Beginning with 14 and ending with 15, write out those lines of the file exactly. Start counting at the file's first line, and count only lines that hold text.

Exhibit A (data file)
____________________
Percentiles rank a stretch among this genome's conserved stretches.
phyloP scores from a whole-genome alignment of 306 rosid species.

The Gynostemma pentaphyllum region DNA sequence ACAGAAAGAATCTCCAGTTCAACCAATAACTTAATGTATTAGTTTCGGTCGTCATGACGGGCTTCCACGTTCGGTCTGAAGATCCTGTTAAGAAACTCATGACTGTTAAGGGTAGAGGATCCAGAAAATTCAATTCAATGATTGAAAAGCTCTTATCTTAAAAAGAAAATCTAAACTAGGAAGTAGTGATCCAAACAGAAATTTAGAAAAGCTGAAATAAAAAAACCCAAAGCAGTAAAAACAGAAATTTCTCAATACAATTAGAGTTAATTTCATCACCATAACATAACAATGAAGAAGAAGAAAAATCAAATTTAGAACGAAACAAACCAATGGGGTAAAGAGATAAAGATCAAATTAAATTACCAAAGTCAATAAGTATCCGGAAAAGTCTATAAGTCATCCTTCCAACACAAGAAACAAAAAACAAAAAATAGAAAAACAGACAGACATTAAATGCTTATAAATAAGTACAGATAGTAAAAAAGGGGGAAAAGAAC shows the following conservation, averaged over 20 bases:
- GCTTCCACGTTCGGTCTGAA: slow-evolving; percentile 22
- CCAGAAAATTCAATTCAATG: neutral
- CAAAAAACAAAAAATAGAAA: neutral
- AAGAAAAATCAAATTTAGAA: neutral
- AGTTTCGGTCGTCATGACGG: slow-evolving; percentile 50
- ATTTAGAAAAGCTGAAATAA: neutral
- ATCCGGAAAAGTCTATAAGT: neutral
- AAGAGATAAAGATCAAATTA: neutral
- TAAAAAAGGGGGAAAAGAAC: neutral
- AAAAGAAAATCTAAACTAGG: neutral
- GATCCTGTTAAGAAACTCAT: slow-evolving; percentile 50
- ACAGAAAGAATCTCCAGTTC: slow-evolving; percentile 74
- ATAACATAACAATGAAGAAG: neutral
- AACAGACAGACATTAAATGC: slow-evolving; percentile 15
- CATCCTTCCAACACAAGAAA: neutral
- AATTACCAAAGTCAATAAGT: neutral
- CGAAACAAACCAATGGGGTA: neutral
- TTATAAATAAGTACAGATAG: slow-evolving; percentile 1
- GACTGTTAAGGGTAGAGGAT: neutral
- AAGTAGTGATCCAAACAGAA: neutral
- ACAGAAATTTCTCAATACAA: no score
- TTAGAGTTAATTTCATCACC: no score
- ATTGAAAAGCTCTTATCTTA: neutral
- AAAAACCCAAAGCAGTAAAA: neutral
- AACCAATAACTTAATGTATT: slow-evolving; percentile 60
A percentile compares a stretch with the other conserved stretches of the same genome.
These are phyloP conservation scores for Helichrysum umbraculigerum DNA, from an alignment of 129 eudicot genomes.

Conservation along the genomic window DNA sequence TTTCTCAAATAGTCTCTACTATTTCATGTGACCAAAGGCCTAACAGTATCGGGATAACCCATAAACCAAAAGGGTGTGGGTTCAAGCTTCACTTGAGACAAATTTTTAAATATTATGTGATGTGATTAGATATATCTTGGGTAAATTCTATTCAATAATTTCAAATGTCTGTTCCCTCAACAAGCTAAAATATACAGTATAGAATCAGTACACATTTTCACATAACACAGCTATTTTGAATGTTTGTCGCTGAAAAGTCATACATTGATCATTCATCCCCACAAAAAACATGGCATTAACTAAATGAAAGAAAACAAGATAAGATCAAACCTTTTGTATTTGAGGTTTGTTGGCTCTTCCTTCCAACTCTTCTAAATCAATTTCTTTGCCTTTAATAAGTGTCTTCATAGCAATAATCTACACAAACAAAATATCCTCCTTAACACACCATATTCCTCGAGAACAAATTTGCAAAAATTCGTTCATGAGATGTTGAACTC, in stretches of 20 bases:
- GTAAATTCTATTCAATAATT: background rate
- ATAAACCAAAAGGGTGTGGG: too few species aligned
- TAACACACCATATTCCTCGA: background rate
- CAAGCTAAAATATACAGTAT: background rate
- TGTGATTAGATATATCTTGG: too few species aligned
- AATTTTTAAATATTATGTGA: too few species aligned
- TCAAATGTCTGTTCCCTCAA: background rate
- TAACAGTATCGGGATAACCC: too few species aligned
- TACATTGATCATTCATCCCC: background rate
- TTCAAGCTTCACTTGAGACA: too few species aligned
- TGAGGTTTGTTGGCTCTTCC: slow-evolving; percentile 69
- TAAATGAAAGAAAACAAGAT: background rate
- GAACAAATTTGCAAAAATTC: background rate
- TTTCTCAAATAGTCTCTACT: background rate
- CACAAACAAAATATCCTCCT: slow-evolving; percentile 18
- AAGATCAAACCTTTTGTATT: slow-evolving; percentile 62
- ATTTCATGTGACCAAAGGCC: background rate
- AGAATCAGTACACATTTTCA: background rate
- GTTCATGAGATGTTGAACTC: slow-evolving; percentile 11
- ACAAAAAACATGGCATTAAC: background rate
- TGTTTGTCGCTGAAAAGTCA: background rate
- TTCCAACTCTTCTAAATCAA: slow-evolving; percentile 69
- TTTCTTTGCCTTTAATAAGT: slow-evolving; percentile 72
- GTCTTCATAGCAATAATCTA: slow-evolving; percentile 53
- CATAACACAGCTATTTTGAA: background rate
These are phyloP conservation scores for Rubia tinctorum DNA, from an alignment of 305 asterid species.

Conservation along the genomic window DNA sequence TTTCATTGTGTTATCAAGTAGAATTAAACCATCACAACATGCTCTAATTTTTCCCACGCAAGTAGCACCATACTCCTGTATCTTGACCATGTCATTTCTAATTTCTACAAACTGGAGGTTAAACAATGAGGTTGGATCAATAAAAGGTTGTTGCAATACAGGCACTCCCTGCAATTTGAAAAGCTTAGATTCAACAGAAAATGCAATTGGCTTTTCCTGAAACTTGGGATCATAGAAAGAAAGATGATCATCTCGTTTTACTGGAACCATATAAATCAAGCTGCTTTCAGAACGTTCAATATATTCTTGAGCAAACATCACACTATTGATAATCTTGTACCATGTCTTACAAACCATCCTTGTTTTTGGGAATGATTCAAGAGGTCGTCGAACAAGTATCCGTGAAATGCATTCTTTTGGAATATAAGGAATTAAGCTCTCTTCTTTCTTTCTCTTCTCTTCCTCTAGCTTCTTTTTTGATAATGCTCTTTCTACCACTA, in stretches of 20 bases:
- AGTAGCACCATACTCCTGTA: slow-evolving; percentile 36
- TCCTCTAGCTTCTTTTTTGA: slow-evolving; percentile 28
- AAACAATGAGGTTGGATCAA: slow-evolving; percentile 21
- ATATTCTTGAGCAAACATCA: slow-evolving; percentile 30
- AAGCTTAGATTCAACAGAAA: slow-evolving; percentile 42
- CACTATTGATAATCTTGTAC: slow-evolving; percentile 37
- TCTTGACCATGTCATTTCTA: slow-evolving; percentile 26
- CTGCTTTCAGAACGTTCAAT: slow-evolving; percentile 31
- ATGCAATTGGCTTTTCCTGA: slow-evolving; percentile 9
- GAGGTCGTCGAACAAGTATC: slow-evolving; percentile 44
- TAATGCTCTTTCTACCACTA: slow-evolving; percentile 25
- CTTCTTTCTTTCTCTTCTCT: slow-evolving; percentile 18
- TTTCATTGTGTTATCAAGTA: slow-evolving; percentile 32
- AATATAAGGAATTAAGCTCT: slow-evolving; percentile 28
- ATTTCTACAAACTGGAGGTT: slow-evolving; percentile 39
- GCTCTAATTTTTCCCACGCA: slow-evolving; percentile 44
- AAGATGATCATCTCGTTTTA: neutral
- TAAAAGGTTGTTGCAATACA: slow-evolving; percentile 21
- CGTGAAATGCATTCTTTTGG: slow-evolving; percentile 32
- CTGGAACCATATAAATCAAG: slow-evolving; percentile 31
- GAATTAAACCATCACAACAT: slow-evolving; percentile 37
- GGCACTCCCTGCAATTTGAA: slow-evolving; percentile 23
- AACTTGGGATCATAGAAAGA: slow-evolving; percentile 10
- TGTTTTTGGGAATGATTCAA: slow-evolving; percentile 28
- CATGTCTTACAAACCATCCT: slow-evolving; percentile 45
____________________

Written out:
- GATCCTGTTAAGAAACTCAT: slow-evolving; percentile 50
- ACAGAAAGAATCTCCAGTTC: slow-evolving; percentile 74